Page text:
Elucidating the Role of Microarthropods in Nitrogen Cycling

Progress report for GNE19-204

Project Type: Graduate Student
Funds awarded in 2019: $14,715.00
Projected End Date: 11/30/2022
Grant Recipient: Cornell University
Region: Northeast
State: New York
Graduate Student:
Faculty Advisor:
Kyle Wickings
Cornell University
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Project Information

Project Objectives:

The long-term goal of my work is to improve fertility management on organic and sustainable farms by providing farmers with information and recommendations to enable them to better utilize soil biological processes. To achieve this goal, for this project I will focus on the following objectives:

Objective 1. Quantify the effects of the cover crop and tillage practices on soil microarthropod communities, soil microbial activity, soil and plant tissue nitrogen and carbon pools, and crop yield.

Objective 2. Quantify the impact of soil microarthropods on microbial nutrient cycling and crop productivity under different organic crop production practices.


The purpose of my research is to elucidate the functional roles of soil microarthropods in agroecosystems, specifically regarding nutrient cycling and plant pathogen suppression and transmission. This research project will expand our understanding of how soil microarthropods impact nutrient cycling, and how specific crop management practices can indirect impact nutrient cycling through direct impacts on the soil microarthropod community. These results will not only be applicable to organic farmers, but will also be beneficial to any farmer that is seeking to making their cropping systems more environmentally sustainable and resource efficient.

An increased understanding of the important functional roles microarthropods have in agroecosystems will enable farmers to harness these ecosystem services and make informed crop management decisions that will lead to more sustainable agroecosystems that use fertilizers more efficiently. This project will advance our understanding of how to manage soil biotic properties, specifically regarding the soil microarthropod communities that mediate multiple soil processes. Increasing the management possibilities surround soil microarthropods will allow farmers strengthen the linkage between soil and plant health, a well-known factor in the long-term sustainability of agroecosystems.


Materials and methods:

The Integrated Cover Cropping Experiment (ICCE) was designed to test the effect of rolled cereal rye on white mold and weed suppression. The soybeans or dry beans are the main plot treatments, and the sub plot treatments are: 1) no cover crop (control treatment), 2) cereal rye with tillage, and 3) cereal rye mulch. The no cover crop treatment does not have cereal rye planted in the fall and uses shallow tillage to control weeds as needed. The cereal rye with tillage and cereal rye mulch treatments have cereal rye planted in the fall at a rate of 200 kg seed ha-1. The cereal rye with tillage treatment and the no cover crop treatment are both plowed prior to stem elongation in the cereal rye in the spring. The cereal rye mulch treatment is instead mechanically terminated and flattened using a roller-crimper (no soil tillage). Prior to planting the soybeans and dry beans in the spring, poultry manure and potassium sulfate are applied based on needs as determined by soil testing. The current ongoing measurements within this experiment include cereal rye biomass, soybean and dry bean establishment, carpogenic germination of Sclerotinia sclerotiorum, Sclerotinia sclerotiorum ascorporic inoculum density, microclimate conditions, white mold disease incidence, weed suppression, and cash crop performance.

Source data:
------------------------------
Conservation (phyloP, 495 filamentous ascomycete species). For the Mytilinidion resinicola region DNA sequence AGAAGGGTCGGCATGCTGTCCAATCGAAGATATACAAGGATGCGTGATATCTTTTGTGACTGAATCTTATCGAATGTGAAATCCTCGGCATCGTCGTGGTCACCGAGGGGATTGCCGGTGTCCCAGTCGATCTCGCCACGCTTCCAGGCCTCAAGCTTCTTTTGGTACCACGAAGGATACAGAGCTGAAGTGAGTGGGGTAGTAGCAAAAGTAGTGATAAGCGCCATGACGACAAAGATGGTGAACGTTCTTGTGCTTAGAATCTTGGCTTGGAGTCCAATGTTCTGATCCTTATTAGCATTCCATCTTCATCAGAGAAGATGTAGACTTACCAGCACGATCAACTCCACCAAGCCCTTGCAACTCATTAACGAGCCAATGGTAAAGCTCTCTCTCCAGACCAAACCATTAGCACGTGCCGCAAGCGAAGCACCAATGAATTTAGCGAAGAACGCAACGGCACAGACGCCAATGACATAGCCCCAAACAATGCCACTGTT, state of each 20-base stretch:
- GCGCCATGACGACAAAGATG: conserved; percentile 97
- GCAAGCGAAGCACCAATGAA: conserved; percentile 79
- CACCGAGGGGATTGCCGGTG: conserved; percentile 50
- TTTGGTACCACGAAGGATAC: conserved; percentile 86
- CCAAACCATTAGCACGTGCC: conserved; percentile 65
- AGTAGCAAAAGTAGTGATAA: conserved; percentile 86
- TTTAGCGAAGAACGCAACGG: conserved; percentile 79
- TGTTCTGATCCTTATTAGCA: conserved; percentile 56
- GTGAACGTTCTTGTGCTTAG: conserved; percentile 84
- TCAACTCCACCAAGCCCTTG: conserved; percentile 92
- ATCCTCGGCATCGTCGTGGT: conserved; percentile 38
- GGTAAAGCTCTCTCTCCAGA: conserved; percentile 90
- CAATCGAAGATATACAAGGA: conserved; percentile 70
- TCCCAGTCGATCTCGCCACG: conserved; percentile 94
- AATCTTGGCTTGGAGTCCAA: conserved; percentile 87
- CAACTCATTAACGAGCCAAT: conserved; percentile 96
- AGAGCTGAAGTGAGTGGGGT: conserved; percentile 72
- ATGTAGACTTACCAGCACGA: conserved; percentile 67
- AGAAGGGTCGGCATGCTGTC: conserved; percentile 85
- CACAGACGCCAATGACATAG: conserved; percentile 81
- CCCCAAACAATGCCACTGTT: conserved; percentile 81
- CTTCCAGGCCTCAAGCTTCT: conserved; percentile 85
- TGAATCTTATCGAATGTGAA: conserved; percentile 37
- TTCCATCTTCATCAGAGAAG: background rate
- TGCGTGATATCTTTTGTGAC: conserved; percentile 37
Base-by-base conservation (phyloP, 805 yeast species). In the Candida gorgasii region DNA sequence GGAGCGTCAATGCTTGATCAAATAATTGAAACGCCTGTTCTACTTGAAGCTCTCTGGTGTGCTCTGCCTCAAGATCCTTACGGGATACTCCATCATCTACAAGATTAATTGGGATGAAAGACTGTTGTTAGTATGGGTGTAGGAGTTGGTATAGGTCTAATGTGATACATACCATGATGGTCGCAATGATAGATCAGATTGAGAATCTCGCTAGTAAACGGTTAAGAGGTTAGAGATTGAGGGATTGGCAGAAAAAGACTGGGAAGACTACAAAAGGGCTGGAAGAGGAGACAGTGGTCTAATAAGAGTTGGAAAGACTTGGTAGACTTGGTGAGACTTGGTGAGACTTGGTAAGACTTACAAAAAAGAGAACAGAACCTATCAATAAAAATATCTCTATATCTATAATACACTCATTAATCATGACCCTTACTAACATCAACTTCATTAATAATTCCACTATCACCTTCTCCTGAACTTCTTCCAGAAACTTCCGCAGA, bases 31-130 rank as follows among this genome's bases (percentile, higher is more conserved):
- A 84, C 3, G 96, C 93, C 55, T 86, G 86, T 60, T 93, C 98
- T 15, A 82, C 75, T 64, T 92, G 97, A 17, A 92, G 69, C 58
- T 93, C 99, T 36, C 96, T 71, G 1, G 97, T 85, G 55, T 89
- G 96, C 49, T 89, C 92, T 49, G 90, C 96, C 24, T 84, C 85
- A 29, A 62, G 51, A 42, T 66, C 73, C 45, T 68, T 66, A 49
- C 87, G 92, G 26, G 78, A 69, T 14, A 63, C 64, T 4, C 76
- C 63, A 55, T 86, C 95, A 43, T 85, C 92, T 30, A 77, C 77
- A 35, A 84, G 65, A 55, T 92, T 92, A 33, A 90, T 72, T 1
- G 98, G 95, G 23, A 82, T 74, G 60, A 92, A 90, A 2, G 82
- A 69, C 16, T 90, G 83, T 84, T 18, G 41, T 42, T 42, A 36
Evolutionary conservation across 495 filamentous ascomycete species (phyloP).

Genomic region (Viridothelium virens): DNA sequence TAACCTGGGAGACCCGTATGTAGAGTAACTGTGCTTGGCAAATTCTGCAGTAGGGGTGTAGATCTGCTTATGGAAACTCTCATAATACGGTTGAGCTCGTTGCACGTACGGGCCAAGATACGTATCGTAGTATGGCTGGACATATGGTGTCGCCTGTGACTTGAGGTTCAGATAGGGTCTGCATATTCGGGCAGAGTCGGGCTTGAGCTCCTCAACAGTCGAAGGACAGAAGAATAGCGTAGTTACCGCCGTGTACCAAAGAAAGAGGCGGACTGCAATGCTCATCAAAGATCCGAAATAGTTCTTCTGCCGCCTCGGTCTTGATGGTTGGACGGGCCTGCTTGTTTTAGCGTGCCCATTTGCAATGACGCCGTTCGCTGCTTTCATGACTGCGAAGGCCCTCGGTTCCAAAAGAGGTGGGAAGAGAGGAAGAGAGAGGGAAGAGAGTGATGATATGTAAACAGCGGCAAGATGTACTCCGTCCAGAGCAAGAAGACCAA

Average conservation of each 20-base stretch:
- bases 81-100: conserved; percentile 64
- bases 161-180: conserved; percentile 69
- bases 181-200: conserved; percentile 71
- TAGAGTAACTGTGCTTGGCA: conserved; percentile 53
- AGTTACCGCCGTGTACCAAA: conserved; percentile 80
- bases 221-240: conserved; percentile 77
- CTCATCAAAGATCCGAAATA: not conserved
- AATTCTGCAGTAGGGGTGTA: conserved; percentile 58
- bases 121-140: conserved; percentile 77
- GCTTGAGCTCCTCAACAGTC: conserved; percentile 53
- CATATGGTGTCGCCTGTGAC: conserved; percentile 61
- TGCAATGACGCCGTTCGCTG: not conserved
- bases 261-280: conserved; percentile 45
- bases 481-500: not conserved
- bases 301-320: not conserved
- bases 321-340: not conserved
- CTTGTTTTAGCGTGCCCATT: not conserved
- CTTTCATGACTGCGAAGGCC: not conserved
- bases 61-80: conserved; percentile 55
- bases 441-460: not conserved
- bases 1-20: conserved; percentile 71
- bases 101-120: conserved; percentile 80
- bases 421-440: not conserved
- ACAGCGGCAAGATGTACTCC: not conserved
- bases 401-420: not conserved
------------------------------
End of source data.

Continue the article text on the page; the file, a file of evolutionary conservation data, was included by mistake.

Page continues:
For this research project, I have been building upon this established field experiment to address my objectives. I completed soil sampling events in June 2019 (pre-SARE grant) and October 2019 to measure soil biological metrics (microarthropod community abundance, microbial biomass, microbial enzymes), physical metrics (soil aggregate stability), and chemical metrics (carbon, nitrogen, soil protein). In 2020 I sampled soil for all of these metrics again in June, July, and September.

To measure the microarthropod community we collected three composite soil samples in each plot, each composed of three soil cores collected from randomized locations in the plots. Each composite soil sample was placed on a Berlese funnel and the microarthropods were extracted into 70% ethanol over a 3‐day period. After extraction, the microarthropods will be identified and quantified under a dissecting microscope. Work on microarthropod identification and quantification began in 2020 and will continue until completed in early 2022.

We collected additional soil to send to the Cornell Soil Health Lab for analysis of the soil protein and soil aggregate stability. A hand trowel was used to collect three composite samples in each plot, each composed of a trowel full of soil collected from 3 randomized locations in the plots. Soil was sent to the lab for analysis.